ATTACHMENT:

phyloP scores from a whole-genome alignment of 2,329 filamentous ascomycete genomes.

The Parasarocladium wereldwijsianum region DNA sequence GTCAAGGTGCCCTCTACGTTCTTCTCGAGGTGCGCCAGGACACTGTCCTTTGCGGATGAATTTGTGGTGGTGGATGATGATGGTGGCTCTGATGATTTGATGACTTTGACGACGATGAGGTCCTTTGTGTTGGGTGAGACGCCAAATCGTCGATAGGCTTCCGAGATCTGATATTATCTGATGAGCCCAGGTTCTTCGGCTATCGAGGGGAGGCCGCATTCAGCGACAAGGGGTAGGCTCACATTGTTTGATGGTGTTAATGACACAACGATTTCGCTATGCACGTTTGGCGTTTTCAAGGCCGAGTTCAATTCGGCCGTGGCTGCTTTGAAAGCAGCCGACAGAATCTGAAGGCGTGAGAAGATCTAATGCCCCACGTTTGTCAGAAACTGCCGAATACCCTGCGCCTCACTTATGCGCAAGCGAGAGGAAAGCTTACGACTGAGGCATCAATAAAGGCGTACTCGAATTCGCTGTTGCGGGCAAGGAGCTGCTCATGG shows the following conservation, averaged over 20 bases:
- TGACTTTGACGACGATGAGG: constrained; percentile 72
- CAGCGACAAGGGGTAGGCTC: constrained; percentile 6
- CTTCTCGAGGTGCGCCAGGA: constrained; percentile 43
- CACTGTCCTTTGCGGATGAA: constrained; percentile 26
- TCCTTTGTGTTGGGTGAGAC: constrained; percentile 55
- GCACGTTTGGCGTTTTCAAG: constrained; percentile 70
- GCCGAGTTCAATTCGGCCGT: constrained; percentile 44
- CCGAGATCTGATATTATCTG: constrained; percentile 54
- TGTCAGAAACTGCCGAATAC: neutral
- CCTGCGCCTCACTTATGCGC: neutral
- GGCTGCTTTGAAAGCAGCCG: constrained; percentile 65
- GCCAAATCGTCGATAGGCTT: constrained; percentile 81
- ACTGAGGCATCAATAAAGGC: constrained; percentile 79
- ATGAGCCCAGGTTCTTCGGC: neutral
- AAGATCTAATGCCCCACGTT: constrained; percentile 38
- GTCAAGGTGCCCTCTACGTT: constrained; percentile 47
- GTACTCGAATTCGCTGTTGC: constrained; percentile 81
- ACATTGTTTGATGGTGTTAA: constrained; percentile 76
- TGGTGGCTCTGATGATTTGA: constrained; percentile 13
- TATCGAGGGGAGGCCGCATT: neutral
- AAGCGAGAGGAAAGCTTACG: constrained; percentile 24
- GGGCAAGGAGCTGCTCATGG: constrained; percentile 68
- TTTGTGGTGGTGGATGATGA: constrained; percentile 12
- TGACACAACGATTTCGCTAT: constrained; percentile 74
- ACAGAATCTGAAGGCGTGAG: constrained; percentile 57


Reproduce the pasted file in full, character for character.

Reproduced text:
phyloP scores from a whole-genome alignment of 2,329 filamentous ascomycete genomes.

The Parasarocladium wereldwijsianum region DNA sequence GTCAAGGTGCCCTCTACGTTCTTCTCGAGGTGCGCCAGGACACTGTCCTTTGCGGATGAATTTGTGGTGGTGGATGATGATGGTGGCTCTGATGATTTGATGACTTTGACGACGATGAGGTCCTTTGTGTTGGGTGAGACGCCAAATCGTCGATAGGCTTCCGAGATCTGATATTATCTGATGAGCCCAGGTTCTTCGGCTATCGAGGGGAGGCCGCATTCAGCGACAAGGGGTAGGCTCACATTGTTTGATGGTGTTAATGACACAACGATTTCGCTATGCACGTTTGGCGTTTTCAAGGCCGAGTTCAATTCGGCCGTGGCTGCTTTGAAAGCAGCCGACAGAATCTGAAGGCGTGAGAAGATCTAATGCCCCACGTTTGTCAGAAACTGCCGAATACCCTGCGCCTCACTTATGCGCAAGCGAGAGGAAAGCTTACGACTGAGGCATCAATAAAGGCGTACTCGAATTCGCTGTTGCGGGCAAGGAGCTGCTCATGG shows the following conservation, averaged over 20 bases:
- TGACTTTGACGACGATGAGG: constrained; percentile 72
- CAGCGACAAGGGGTAGGCTC: constrained; percentile 6
- CTTCTCGAGGTGCGCCAGGA: constrained; percentile 43
- CACTGTCCTTTGCGGATGAA: constrained; percentile 26
- TCCTTTGTGTTGGGTGAGAC: constrained; percentile 55
- GCACGTTTGGCGTTTTCAAG: constrained; percentile 70
- GCCGAGTTCAATTCGGCCGT: constrained; percentile 44
- CCGAGATCTGATATTATCTG: constrained; percentile 54
- TGTCAGAAACTGCCGAATAC: neutral
- CCTGCGCCTCACTTATGCGC: neutral
- GGCTGCTTTGAAAGCAGCCG: constrained; percentile 65
- GCCAAATCGTCGATAGGCTT: constrained; percentile 81
- ACTGAGGCATCAATAAAGGC: constrained; percentile 79
- ATGAGCCCAGGTTCTTCGGC: neutral
- AAGATCTAATGCCCCACGTT: constrained; percentile 38
- GTCAAGGTGCCCTCTACGTT: constrained; percentile 47
- GTACTCGAATTCGCTGTTGC: constrained; percentile 81
- ACATTGTTTGATGGTGTTAA: constrained; percentile 76
- TGGTGGCTCTGATGATTTGA: constrained; percentile 13
- TATCGAGGGGAGGCCGCATT: neutral
- AAGCGAGAGGAAAGCTTACG: constrained; percentile 24
- GGGCAAGGAGCTGCTCATGG: constrained; percentile 68
- TTTGTGGTGGTGGATGATGA: constrained; percentile 12
- TGACACAACGATTTCGCTAT: constrained; percentile 74
- ACAGAATCTGAAGGCGTGAG: constrained; percentile 57